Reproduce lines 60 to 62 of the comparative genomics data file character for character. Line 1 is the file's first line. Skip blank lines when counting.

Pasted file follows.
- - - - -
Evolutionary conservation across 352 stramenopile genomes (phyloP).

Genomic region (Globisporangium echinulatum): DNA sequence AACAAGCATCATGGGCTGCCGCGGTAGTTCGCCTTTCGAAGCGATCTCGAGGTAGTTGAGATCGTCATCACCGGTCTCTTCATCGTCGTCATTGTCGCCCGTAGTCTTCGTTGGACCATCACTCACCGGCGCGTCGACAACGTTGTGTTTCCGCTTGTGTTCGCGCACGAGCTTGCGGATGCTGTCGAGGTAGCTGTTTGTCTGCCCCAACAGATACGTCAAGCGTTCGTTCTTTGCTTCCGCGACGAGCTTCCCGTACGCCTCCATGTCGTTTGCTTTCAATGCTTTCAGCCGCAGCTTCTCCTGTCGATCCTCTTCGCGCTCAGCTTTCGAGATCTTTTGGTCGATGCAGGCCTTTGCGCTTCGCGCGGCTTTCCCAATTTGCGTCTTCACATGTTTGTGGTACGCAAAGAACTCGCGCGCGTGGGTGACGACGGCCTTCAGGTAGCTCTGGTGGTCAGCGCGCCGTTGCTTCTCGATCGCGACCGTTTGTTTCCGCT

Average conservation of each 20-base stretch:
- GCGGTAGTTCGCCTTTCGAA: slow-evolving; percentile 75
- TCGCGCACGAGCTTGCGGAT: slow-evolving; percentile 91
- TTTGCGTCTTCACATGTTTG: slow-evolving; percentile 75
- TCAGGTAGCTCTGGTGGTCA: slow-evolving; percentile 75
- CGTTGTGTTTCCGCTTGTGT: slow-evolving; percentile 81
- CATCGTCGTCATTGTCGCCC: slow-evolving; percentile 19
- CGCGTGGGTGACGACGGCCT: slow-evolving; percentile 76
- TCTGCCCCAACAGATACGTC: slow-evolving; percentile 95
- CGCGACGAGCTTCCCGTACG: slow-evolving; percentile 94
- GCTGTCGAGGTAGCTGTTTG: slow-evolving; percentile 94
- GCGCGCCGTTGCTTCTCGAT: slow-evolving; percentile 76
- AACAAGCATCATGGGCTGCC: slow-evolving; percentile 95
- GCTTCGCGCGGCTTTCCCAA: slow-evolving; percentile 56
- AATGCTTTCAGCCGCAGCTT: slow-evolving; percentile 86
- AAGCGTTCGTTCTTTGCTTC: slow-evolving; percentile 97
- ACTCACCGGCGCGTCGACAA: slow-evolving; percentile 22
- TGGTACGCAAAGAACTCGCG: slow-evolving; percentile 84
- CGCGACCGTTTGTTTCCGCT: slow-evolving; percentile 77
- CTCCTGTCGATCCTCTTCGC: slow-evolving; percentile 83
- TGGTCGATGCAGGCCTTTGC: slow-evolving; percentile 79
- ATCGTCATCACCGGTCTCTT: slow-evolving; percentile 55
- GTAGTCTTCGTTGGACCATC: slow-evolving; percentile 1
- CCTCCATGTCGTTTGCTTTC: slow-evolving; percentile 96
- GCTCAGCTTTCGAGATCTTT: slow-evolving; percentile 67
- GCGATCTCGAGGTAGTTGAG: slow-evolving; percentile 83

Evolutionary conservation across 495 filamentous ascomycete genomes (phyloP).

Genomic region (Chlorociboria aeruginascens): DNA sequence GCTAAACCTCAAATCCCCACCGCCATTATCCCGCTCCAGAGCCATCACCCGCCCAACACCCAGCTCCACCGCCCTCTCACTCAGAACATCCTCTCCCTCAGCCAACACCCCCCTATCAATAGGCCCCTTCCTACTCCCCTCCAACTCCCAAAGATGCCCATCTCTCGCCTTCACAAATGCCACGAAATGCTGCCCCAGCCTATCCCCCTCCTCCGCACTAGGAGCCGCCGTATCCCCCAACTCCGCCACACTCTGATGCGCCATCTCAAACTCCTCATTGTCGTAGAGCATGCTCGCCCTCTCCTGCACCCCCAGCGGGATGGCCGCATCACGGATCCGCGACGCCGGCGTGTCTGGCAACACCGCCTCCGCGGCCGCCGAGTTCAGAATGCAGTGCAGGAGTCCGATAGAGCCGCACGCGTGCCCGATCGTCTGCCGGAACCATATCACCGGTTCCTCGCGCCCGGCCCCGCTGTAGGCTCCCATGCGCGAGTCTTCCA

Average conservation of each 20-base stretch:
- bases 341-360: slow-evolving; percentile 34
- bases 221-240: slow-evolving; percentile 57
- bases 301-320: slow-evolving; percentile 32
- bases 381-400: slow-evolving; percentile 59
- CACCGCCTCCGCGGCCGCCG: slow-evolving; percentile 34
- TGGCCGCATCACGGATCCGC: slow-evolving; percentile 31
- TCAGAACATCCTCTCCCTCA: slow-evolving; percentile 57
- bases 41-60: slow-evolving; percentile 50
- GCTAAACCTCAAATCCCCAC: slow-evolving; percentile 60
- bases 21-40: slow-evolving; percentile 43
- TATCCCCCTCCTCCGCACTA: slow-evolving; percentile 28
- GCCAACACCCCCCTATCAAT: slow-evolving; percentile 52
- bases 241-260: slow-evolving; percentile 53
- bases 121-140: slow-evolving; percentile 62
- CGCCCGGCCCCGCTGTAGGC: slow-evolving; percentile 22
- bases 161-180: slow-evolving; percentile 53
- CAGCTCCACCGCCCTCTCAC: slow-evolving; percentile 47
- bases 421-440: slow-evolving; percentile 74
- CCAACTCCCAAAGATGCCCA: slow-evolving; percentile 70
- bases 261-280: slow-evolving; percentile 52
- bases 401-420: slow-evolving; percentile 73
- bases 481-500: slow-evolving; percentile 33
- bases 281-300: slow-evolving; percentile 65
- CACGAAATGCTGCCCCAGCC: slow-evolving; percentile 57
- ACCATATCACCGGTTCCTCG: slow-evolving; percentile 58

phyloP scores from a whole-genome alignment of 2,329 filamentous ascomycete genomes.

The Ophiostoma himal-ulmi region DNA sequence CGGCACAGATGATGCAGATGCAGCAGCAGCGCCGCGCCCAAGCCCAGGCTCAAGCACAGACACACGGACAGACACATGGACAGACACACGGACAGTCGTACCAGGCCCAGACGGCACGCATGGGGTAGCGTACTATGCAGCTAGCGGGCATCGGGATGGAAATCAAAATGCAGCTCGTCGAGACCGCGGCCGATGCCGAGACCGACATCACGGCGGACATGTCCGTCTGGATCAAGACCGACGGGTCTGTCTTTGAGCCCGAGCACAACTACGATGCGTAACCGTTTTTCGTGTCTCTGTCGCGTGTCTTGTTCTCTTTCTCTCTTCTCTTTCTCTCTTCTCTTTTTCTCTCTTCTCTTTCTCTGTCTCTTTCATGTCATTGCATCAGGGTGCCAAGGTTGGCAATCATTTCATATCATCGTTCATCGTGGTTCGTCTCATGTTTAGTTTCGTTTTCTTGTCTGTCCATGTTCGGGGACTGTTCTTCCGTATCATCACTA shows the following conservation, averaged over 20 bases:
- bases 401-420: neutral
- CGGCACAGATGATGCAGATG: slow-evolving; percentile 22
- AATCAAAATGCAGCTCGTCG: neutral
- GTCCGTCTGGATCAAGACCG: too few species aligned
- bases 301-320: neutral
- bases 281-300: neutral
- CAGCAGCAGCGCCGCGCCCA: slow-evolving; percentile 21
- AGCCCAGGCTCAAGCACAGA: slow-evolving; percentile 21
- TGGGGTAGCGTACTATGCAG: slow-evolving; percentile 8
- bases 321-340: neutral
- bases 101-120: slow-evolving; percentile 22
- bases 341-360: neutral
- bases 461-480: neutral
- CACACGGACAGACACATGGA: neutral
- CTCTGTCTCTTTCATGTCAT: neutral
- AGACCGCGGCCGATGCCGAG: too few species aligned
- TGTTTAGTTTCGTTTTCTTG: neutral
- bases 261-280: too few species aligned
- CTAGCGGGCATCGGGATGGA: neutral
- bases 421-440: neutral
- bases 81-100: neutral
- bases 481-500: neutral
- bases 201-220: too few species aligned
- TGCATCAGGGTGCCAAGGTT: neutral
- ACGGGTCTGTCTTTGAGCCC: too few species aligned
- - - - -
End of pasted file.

- CGGCACAGATGATGCAGATG: slow-evolving; percentile 22
- AATCAAAATGCAGCTCGTCG: neutral
- GTCCGTCTGGATCAAGACCG: too few species aligned